Tyre Saga Spawns Strike Threat

After a long absence – due mainly to the pressures of work, moving house and going to the pub – I feel it is time to return, as things are getting a little hot under the collar in the F1 world. The fall-out from the Silverstone fiasco (see grandprix.com for the full statement on the cause of the spectacular tyre explosions) has been stellar and, while Pirelli is hardly blameless, it was clear all along that the teams, and the FIA, should also shoulder some of the blame.

With just one week between the British and German Grands Prix the Italian tyre maker has been put firmly on the back foot; without going into complex detail, Pirelli has reverted to a Kevlar-banded tyre for this event, in the hope of alleviating the problems experienced last weekend. However, the Grand Prix Drivers Association has issued a potentially explosive statement, confirming the threat of a boycott should the problems recur. It reads:

“The drivers of the Grand Prix Drivers’ Association wish to express their deepest concerns about the events that took place at Silverstone. We trust that the changes made to the tyres will have the desired results and that similar problems will not occur during the German GP weekend. We are ready to drive our cars to the limit, as we always do, and as it is expected by our teams, sponsors and fans. However, the drivers have decided that, if similar problems should manifest themselves during the German GP, we shall immediately withdraw from the event, as this avoidable problem with the tyres endangers again the lives of drivers, marshals and fans.”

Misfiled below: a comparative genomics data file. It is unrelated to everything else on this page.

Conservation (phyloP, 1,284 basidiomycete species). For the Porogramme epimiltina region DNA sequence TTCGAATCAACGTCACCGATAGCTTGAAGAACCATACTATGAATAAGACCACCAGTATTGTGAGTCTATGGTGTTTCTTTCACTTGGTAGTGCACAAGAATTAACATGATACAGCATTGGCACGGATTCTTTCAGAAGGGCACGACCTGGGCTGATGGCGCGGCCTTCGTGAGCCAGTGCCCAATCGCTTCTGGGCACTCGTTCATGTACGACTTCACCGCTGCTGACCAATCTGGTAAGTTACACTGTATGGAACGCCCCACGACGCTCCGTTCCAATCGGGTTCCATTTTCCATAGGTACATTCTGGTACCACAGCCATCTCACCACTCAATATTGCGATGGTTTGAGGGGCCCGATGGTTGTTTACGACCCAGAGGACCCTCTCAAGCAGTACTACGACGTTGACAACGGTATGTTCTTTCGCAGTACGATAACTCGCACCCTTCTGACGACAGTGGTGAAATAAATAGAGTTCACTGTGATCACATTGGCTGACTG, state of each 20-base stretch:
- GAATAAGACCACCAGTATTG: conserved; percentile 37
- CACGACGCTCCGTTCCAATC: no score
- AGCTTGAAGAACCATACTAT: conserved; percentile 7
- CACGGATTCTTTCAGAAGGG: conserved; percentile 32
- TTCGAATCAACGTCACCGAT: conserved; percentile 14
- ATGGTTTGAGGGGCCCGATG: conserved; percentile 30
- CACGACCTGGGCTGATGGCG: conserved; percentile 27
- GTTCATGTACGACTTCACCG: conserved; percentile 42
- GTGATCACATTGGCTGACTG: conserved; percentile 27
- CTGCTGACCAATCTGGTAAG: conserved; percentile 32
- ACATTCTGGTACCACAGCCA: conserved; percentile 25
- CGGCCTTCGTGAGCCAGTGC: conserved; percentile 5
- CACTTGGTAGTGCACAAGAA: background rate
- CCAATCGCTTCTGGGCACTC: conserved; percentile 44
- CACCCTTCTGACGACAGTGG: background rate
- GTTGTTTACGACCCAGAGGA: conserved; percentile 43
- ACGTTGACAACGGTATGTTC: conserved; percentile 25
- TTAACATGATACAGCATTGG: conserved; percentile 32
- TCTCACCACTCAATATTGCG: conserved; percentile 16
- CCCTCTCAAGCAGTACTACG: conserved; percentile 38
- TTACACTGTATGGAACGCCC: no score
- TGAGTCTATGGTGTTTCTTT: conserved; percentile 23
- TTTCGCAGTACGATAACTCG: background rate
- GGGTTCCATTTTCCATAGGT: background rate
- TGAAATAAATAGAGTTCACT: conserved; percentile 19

Joe Saward raises an interesting point in that if drivers withdraw en-masse, the teams may still wish to race; drivers with licences, he states, would be ‘in demand’. Most teams have third drivers on hand – who may or may not be members of the GPDA – and Saward also infers that some current drivers are not members of the GPDA. Could we have a crisis on our hands? The likelihood of a drivers ‘strike’ is not great, but the threat is clearly very real.

Those of us with long memories will remember – with fondness, in fact – the 1982 Kyalami driver’s strike – more of that soon – but the hope is that, this time around, things go smoothly. It will be interesting to keep an eye on both practice sessions today.

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